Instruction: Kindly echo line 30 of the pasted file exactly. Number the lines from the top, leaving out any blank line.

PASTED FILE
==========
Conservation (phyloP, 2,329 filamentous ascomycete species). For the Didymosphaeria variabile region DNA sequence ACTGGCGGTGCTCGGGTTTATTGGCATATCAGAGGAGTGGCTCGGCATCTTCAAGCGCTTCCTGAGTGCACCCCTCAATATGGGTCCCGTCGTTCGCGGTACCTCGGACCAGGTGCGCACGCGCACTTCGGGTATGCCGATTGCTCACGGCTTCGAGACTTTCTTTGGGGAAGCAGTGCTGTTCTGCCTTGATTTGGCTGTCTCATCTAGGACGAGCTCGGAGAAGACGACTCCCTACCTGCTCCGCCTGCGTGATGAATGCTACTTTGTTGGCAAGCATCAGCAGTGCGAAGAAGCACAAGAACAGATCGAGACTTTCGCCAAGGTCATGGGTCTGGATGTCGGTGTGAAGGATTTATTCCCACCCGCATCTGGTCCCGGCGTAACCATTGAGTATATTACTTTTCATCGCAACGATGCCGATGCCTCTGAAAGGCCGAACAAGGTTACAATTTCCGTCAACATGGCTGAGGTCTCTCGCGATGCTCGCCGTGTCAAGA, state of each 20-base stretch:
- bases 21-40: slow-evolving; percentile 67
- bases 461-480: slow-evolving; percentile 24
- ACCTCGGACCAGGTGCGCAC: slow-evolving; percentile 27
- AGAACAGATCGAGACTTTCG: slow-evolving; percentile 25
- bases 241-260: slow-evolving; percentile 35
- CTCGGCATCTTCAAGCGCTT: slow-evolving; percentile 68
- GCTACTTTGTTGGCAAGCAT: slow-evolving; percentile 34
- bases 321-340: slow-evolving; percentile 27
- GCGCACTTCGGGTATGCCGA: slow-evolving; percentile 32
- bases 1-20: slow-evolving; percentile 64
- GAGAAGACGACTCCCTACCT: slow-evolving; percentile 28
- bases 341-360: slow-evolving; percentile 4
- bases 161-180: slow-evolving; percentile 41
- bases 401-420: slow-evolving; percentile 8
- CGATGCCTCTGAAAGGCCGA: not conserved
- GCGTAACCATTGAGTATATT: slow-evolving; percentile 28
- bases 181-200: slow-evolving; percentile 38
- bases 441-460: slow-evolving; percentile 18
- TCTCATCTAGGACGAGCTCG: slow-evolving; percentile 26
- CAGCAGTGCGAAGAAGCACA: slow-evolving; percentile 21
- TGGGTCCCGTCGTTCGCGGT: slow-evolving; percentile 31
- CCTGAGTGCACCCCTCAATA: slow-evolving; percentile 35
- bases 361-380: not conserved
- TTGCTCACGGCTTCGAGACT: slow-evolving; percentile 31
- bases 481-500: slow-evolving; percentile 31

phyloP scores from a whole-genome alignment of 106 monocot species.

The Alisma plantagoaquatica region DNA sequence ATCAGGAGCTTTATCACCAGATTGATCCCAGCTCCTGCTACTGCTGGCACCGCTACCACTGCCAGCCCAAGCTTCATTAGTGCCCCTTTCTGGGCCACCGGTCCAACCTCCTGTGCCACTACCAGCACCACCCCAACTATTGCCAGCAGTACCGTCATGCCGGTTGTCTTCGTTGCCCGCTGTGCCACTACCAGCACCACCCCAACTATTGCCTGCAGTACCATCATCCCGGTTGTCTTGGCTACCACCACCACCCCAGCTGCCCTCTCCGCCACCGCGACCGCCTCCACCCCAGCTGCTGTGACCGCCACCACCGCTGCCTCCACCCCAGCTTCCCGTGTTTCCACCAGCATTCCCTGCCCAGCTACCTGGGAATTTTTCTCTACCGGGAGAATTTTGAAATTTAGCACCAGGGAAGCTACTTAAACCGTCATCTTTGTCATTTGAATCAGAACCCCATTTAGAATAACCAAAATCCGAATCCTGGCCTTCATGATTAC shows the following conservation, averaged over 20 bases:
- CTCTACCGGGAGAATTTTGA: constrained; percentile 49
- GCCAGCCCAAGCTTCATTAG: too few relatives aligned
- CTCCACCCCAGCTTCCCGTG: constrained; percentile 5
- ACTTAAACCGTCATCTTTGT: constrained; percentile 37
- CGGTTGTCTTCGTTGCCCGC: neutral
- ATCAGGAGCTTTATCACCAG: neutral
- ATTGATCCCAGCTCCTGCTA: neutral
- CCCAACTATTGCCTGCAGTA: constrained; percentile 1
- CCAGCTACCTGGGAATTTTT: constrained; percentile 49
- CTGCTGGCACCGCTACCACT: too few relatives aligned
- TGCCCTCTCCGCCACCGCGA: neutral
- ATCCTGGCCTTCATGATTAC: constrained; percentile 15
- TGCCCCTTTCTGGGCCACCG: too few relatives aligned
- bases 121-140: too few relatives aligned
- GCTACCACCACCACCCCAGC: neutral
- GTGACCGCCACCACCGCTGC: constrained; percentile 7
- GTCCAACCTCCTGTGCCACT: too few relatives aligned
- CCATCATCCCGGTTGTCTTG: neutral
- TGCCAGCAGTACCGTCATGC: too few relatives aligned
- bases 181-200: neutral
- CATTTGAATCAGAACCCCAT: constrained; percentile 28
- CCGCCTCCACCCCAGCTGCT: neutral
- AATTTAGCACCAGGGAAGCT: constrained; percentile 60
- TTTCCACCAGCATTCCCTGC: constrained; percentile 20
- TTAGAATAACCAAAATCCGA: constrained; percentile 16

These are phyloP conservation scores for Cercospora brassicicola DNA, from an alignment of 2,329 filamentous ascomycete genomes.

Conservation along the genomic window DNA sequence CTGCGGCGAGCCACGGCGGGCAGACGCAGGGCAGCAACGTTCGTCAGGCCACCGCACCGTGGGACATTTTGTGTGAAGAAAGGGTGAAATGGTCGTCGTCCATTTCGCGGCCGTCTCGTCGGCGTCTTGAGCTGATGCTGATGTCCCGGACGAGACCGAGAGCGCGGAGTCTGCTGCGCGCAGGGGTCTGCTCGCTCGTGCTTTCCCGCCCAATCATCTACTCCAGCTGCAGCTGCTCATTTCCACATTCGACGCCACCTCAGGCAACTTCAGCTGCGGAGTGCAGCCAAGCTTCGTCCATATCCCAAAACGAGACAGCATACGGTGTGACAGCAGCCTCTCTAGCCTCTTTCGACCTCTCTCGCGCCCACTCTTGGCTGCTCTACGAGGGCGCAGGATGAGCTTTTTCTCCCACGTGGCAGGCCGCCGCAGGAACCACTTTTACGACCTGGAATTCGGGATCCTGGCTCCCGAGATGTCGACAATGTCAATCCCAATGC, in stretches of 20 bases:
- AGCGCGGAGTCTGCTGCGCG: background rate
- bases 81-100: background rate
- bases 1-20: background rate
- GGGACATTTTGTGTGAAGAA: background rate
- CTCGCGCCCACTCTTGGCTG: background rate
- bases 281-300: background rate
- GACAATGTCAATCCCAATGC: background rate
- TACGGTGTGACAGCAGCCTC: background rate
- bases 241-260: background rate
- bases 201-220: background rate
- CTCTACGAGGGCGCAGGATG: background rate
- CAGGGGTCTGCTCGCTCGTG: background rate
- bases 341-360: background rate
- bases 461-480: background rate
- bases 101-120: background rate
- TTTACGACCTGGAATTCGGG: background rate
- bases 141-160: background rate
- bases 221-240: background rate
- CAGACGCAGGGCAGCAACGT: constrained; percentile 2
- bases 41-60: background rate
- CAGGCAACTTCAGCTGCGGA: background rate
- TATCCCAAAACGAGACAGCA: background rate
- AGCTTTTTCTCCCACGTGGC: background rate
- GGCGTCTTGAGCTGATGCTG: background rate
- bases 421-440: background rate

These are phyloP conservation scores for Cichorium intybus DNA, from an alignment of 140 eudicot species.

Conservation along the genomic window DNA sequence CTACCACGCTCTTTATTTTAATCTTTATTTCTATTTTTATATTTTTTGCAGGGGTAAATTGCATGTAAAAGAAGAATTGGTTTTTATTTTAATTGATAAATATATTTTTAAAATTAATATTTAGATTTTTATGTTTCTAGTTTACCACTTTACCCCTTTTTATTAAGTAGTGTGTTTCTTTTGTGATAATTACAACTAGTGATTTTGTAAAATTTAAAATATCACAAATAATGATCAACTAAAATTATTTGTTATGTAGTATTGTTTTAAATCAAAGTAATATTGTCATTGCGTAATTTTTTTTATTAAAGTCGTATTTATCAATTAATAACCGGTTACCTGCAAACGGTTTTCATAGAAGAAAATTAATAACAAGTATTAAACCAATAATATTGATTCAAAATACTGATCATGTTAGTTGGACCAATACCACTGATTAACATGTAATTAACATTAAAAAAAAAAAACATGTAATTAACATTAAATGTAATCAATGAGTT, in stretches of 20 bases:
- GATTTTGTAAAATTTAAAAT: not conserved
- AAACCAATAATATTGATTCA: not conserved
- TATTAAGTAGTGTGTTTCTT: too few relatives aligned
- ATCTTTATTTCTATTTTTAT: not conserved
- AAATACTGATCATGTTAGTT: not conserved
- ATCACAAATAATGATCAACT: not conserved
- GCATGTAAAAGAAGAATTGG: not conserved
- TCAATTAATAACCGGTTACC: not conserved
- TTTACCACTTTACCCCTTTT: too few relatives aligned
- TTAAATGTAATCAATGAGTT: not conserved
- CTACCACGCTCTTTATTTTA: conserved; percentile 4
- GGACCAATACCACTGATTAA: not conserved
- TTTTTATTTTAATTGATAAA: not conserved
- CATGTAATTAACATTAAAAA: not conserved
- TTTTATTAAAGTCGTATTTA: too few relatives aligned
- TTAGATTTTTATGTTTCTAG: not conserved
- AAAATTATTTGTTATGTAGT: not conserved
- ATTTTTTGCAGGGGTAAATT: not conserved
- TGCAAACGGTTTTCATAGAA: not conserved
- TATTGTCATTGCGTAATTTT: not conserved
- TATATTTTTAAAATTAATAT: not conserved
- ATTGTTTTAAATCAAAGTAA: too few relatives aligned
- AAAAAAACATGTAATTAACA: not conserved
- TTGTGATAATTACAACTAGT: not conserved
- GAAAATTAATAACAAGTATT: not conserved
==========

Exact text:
- GCCAGCCCAAGCTTCATTAG: too few relatives aligned